Josh Spiegel, a freelance film critic specializing in animation whose work can often be found at SlashFilm, sees this as Pixar ultimately being more interested in a hero’s flaws than a villain’s threats, a pattern he traces all the way back to Pixar’s first feature. “Toy Story begins the trend of the real bad guy being the hero in some ways,” Spiegel says. “Woody is selfish. He is vain. He is temporarily kind of evil when he tries to get Buzz out of the way. Sid is the clear threat to their existence, but the film is as much about how Woody is his own worst enemy.” Yet even if Pixar is most interested in using villains to reflect its hero’s shortcomings, it’s still created some pretty memorable mirrors. This didn’t have to be the case. 1998’s A Bug’s Life, the immediate follow-up to Toy Story, works quite well and features the most traditional villain in the Pixar filmography in the form of Hopper (Kevin Spacey), a grasshopper gang leader whose demands kick the film’s Seven Samurai–inspired plot into gear. But 24 years and many films later, Hopper looks like an outlier.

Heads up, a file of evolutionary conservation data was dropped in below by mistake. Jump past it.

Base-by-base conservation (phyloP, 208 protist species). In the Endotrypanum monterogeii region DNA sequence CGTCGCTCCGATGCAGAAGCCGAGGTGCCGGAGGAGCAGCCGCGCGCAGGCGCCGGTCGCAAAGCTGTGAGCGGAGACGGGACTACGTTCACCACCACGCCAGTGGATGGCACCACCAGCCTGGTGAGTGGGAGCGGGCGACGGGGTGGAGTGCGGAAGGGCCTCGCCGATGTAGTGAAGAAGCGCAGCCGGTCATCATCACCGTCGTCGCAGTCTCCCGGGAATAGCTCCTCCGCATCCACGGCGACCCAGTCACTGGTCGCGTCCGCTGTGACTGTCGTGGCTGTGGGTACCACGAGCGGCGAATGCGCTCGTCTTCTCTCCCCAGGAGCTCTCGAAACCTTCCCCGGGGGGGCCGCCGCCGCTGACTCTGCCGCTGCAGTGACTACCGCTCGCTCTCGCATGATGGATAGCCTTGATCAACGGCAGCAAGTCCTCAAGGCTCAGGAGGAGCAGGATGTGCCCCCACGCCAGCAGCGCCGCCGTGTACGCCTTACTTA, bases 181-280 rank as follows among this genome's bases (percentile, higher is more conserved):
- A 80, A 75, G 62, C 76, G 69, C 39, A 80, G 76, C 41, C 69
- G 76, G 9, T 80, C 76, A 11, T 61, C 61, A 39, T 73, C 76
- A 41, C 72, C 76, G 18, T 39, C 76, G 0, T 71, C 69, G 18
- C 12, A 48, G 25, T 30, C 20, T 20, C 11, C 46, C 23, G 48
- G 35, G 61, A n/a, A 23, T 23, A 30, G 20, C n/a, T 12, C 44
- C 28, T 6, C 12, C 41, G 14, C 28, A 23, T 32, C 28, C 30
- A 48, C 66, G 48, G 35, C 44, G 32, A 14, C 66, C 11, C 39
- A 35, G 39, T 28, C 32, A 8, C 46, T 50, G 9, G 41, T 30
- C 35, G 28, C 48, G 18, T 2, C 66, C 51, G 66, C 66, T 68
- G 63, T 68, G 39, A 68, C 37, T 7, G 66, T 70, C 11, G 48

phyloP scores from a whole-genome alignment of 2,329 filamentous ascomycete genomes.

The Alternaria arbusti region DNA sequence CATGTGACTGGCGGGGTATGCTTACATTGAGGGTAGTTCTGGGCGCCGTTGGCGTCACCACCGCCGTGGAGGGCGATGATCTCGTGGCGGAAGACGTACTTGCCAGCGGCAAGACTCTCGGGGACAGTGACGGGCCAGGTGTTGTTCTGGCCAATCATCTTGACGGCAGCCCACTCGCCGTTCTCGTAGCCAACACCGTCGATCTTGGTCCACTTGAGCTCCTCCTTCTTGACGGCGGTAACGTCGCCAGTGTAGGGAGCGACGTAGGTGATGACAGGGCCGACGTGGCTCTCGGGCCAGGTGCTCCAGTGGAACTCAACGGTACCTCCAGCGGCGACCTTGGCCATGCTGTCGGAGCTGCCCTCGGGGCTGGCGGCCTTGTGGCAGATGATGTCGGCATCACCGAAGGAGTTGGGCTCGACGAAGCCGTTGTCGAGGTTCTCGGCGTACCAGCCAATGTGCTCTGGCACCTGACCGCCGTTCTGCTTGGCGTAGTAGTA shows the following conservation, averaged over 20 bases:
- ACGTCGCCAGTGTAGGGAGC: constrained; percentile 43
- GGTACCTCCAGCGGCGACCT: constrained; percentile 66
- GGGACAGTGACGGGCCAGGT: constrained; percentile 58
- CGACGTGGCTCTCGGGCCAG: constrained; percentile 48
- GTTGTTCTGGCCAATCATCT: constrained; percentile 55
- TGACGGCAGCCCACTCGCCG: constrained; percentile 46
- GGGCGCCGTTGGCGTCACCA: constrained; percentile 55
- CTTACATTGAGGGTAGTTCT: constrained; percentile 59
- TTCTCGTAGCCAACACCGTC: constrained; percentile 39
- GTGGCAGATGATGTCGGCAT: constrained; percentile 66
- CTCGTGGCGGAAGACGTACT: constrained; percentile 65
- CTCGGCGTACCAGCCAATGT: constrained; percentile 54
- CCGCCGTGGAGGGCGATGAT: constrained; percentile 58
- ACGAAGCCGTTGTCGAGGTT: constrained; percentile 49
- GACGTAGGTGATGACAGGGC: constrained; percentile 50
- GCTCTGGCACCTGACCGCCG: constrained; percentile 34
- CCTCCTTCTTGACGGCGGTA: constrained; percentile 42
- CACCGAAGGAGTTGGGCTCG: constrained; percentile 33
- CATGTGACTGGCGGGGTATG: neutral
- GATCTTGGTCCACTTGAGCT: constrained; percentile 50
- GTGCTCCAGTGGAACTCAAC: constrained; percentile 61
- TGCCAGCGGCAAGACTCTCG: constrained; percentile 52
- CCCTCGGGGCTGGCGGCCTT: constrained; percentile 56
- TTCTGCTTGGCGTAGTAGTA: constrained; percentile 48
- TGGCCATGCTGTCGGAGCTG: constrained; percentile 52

With Toy Story 2, Pixar kicked off a long line of villains that come dangerously close to not sounding like villains at all. Stinky Pete the prospector (Kelsey Grammer) might ultimately be revealed as ruthless and selfish, but it’s not like he doesn’t have a point. Kids do grow up and tastes do change. One day it’s all about cowboys. Spacemen are all the rage the next. Woody’s fate if he stays with Andy does seem likely to end unhappily, while the toy museum in Tokyo offers a shot at something like immortality. Pete’s persuasive enough to enlist the good-hearted Jessie (Joan Cusack) into his cause (at least for a while), in part by playing off her trauma at having previously been abandoned. He’s manipulative, sure, but it’s hard to say he’s wrong.